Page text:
Families must Start with Understanding, not Action

Someone savvier about blogs than me suggested I forgo a longer biweekly post for shorter, more frequent updates. That will start with today's post. 

The last post explored possible ways for powerless parents to approach an adult child with a chronic eating disorder. There is one central reason these approaches won't work that I will explain in this post. 

The logic families rely on to understand an eating disorder has one fatal misstep. It assumes that eating and health are the top priorities of the child. Either pulling back from the child or forcing her into treatment will not affect the underlying thought process, something crucial to start a path to recovery.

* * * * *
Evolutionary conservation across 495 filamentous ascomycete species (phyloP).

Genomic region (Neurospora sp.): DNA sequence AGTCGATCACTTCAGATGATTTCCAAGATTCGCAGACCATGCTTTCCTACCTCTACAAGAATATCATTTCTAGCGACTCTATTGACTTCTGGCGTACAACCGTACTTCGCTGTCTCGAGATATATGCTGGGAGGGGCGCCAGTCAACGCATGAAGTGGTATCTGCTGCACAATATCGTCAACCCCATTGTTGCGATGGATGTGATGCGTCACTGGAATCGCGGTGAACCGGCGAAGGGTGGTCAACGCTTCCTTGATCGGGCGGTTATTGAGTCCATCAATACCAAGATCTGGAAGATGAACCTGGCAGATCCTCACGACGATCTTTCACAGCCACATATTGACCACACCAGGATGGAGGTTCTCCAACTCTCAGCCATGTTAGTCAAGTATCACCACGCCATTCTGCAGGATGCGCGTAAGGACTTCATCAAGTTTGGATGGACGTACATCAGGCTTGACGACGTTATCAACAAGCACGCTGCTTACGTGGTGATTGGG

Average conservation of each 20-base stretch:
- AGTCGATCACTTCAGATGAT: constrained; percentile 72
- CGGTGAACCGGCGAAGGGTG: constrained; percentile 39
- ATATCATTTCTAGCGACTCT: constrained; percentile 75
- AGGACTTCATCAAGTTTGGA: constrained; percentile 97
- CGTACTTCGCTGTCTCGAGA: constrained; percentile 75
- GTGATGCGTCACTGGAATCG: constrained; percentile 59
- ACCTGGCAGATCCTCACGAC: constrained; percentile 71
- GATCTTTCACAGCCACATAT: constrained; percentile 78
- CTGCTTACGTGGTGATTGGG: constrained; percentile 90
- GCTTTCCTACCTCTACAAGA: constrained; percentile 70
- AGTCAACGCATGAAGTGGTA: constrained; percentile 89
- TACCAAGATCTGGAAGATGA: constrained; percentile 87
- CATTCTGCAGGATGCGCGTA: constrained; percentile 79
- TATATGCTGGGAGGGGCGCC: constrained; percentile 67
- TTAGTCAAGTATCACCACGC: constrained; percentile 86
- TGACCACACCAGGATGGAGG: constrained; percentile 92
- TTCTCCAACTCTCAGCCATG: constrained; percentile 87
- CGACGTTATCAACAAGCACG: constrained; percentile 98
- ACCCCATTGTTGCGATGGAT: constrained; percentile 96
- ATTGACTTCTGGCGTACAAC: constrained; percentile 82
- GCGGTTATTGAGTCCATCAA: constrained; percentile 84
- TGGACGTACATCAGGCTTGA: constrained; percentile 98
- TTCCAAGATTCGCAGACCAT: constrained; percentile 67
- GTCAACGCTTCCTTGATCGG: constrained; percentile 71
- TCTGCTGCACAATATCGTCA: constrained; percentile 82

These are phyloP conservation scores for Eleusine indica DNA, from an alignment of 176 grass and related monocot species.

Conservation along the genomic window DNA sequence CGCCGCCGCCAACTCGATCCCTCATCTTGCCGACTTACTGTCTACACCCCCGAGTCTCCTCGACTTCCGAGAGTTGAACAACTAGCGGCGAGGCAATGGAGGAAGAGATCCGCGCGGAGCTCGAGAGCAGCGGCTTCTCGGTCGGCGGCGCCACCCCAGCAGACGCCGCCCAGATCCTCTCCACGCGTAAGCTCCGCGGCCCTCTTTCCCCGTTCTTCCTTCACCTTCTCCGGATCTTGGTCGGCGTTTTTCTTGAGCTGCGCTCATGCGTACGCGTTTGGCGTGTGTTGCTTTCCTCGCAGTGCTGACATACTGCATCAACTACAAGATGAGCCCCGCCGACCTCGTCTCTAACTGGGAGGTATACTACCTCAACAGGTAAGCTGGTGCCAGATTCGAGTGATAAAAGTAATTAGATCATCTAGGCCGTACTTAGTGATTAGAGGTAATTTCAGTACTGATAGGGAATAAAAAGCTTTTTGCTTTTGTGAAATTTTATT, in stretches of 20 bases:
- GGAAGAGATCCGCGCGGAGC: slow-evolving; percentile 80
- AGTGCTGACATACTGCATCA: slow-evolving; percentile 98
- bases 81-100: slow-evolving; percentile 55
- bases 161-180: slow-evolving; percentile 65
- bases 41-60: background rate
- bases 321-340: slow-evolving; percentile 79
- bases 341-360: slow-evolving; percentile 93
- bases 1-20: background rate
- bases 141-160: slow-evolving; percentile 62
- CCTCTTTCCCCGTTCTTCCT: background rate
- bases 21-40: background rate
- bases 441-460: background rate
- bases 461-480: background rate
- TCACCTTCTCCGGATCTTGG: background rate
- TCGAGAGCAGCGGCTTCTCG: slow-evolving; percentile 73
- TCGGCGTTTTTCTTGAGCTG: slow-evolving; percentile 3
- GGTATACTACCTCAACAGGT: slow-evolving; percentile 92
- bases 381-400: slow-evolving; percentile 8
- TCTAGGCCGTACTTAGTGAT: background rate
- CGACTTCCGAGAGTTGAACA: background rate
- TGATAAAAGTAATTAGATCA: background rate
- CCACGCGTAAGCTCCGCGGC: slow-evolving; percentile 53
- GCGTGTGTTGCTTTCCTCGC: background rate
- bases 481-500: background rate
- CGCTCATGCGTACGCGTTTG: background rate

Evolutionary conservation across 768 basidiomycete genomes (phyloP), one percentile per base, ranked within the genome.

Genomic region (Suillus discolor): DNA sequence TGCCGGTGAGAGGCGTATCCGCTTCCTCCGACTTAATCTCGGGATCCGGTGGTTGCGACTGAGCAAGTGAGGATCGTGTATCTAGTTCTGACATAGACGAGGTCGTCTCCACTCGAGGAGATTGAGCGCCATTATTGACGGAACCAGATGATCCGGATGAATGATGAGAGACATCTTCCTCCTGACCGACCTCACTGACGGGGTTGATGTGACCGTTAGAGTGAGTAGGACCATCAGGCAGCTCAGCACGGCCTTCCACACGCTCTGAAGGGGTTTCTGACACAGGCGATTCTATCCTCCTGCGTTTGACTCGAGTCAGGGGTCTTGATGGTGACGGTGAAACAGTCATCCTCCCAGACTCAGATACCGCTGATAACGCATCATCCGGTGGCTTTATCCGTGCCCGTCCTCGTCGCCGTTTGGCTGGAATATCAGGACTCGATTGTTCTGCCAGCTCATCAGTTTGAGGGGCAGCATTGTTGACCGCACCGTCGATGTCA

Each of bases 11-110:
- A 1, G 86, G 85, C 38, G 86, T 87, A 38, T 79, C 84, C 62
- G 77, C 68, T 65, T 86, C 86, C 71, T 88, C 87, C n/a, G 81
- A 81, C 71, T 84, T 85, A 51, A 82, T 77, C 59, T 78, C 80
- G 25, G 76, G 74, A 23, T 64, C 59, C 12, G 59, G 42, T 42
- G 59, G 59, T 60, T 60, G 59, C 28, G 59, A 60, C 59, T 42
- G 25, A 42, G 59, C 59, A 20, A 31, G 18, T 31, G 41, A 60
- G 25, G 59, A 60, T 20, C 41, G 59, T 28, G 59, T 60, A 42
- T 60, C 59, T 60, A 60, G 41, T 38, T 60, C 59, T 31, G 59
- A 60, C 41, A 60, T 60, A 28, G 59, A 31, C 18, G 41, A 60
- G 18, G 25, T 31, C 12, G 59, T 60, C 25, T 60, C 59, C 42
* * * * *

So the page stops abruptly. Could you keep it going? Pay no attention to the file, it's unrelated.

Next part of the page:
The driving force of the eating disorder is the use of symptoms to manage the trials of daily life. Starving, binging, overeating and any other symptom serve a powerful purpose as one's central coping mechanism. Any repercussions from the eating disorder pale in comparison. 

The first step for any family to understand the challenge of recovery lies with this crucial piece of knowledge. 

I often suggest that loved ones imagine what it would feel like if their most useful coping skill were suddenly ripped away. For those who can empathize even slightly with that scenario, the mental challenge of recovery becomes much clearer. 

The next post will start to review other options families can consider. 

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